Alaska Airlines plans to buy 200 new airplanes for the decade ahead as part of an aggressive growth plan, and the troubled Boeing 737 MAX — grounded for almost a year and with clearance to fly again still months away — will be a big part of its enlarged jet fleet.
A message posted internally this week informed Alaska’s pilots that the company has purchased two 737 MAX simulators to train its pilots. One will be operational by the end of June and the second by year end.
“While we don’t yet know the exact makeup of our future fleet, we do know the 737 MAX will be a significant part of it,” the pilots were told.
The one uncertainty hanging over the fleet plan is whether Alaska will keep for the long term any of the Airbus jets it inherited from its 2016 acquisition of Virgin America, or phase them out and revert to an all-Boeing airline.
In a message to pilots, Alaska’s Vice President of Flight Operations John Ladner, said the airline may choose to keep a number of the large Airbus A321 jets and, if so, “they will likely be deployed primarily in our Seattle hub.”
The MAX crisis means the Seattle-based carrier will likely extend leases on some of its Airbus planes, which will certainly remain in Alaska’s fleet through at least 2025, the message says.
Travelers will see many more of the Airbus jets at Seattle-Tacoma International Airport starting this fall because Alaska will wind down its Airbus pilot base in Los Angeles and shift it to Seattle.
Getting ready for the MAX
Alaska in 2012 ordered 37 Boeing 737 MAXs. It was supposed to have three of the jets by now, but has none yet because of the grounding of the aircraft following two fatal accidents.
Boeing is currently targeting midsummer for winning Federal Aviation Administration (FAA) approval to fly the airplane again, though because a certification flight has been pushed out to late April, that target may still slip.
Alaska cannot begin the necessary MAX pilot training until that clearance is given. Then the airplanes already built will have to be taken out of storage and readied to fly. It will take at least a month after the MAX is ungrounded before any airline could be ready to fly passengers on the airplane.
Alaska hopes to have 10 MAX 9s delivered by year end and is already prepping for them.
Nigel Sargent, director of the Alaska’s flight simulator operation, is quoted in the internal posting saying that his team “has been working on an accelerated timeline to certify the simulator in order to help get our pilots through training before we begin flying the MAX.”
“There are only a handful of MAX sims in North America, so it’s great that we’ll have one,” he added.
The MAXs are critical to Alaska’s expansion plans.
At employee meetings in January, management outlined the airline’s strategy over the next five years, including plans to buy 100 new jets to replace older aircraft that are retired and 100 more to grow the fleet over the coming decade.
Ladner wrote that this growth strategy also entails “hiring thousands more employees, flying millions more guests, and generating billions more in revenue.”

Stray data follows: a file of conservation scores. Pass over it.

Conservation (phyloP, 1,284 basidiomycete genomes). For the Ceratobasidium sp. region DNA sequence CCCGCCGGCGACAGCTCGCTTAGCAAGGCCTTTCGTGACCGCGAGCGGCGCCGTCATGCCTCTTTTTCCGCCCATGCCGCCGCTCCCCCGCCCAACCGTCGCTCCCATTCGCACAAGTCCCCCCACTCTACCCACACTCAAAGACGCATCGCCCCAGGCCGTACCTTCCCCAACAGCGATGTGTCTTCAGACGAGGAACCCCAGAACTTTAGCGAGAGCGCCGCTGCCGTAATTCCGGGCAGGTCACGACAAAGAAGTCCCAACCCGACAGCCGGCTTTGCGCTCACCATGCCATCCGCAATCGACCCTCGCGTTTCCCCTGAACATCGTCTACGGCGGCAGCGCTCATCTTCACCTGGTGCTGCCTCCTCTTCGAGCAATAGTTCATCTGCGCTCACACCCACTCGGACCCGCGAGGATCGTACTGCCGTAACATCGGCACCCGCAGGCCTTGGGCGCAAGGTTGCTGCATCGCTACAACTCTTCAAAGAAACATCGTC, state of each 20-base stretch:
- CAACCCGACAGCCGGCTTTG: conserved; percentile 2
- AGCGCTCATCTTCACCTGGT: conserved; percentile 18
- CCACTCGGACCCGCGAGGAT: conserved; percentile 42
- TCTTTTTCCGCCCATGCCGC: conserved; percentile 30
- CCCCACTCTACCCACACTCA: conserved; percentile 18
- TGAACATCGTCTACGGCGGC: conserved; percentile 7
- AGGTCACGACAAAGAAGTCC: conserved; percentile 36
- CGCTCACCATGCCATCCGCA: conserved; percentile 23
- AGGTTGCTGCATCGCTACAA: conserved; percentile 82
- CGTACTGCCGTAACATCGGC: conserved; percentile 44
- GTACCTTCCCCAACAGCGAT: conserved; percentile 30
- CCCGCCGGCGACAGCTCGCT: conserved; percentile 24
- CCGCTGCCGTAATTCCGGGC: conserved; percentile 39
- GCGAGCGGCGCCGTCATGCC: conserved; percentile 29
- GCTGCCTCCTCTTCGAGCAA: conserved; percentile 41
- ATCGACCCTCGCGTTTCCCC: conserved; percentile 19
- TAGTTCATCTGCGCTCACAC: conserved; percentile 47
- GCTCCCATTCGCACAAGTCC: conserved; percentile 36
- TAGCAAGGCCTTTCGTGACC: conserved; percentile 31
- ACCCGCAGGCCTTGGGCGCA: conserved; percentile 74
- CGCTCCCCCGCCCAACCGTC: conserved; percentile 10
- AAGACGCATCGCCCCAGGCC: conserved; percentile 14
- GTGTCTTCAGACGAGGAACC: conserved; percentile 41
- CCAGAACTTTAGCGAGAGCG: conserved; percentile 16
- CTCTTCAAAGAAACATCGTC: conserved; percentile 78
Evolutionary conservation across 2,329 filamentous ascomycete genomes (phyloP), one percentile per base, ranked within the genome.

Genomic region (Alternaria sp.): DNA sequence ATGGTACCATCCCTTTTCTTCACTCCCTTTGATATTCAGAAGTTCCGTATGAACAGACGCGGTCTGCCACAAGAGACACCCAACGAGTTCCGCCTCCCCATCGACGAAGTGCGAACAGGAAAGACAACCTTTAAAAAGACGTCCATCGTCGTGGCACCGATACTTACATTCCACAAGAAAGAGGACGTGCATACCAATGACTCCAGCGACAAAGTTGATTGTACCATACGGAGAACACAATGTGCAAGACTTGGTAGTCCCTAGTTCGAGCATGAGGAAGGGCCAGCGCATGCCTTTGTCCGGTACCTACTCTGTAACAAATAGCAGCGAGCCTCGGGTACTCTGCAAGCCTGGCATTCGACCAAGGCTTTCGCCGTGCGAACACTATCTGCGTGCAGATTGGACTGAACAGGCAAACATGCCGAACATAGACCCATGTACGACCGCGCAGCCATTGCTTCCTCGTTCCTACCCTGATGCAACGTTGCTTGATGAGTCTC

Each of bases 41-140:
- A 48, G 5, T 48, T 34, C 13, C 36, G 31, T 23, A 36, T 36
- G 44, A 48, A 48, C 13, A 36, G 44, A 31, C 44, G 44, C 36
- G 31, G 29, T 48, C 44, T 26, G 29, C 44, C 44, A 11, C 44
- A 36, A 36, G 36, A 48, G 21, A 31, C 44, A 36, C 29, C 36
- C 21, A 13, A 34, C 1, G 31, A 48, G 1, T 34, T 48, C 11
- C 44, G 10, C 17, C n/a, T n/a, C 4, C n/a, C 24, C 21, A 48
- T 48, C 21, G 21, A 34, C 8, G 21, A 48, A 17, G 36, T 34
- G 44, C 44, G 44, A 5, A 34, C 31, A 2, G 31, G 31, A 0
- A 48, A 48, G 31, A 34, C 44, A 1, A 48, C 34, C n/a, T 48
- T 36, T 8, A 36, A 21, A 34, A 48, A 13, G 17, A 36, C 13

He said the announcement last week of an enhanced partnership with American Airlines and Alaska’s proposed joining of the Oneworld global airline alliance “allows us to aggressively grow our airline.” He said it will help address the strategic challenge of competition from Delta.
Conjuring a tantalizing future possibility for the pilots, he added that “although doing our own widebody international flying is not part of our strategic plan today, this relationship doesn’t preclude us from exploring it in the long term.”
He called the alliance “the first step toward international long-haul becoming a viable option for us.”
Airbus jet base in Seattle
Alaska has said publicly that 61 Airbus A319s and 320s in its current fleet “are the airplanes that are the primary candidates for replacement” as it buys new jets. It wants larger aircraft and is looking at the Boeing 737 MAX 9, the 737 MAX 10 and the Airbus A321neo.
It’s deploying the 10 A321neos currently in its fleet on lucrative transcontinental flights.
On an earnings call with financial analysts last month, Nat Pieper, Alaska’s senior vice president responsible for fleet planning, promised a decision by year-end on whether to retain Airbus jets in the fleet long-term and on which planes Alaska will buy.
Over the next five years, though, Alaska will fly both Boeing and Airbus jets, with many of the latter to be based in Seattle in future.
“A primary component of our 2025 Strategy is to continue to defend and bolster our market share in our key hub of Seattle,” Ladner wrote in another message to Alaska’s pilots this week. “This means we will deploy a significant portion of our current Airbus fleet in Seattle over the coming months and years.”
As a result, Alaska will gradually move its current L.A. Airbus pilot base to Seattle, starting with 25 flight crews moving in October, and a similar number in both December and January, Ladner wrote.
The L.A. Airbus pilot base will close no later than the end of 2021. At the same time, Ladner wrote, Alaska will grow its Boeing pilot base in L.A. by a similar amount.
Alaska spokeswoman Bobbie Egan emphasized that the base switch doesn’t indicate any less commitment by the airline to its hub at LAX .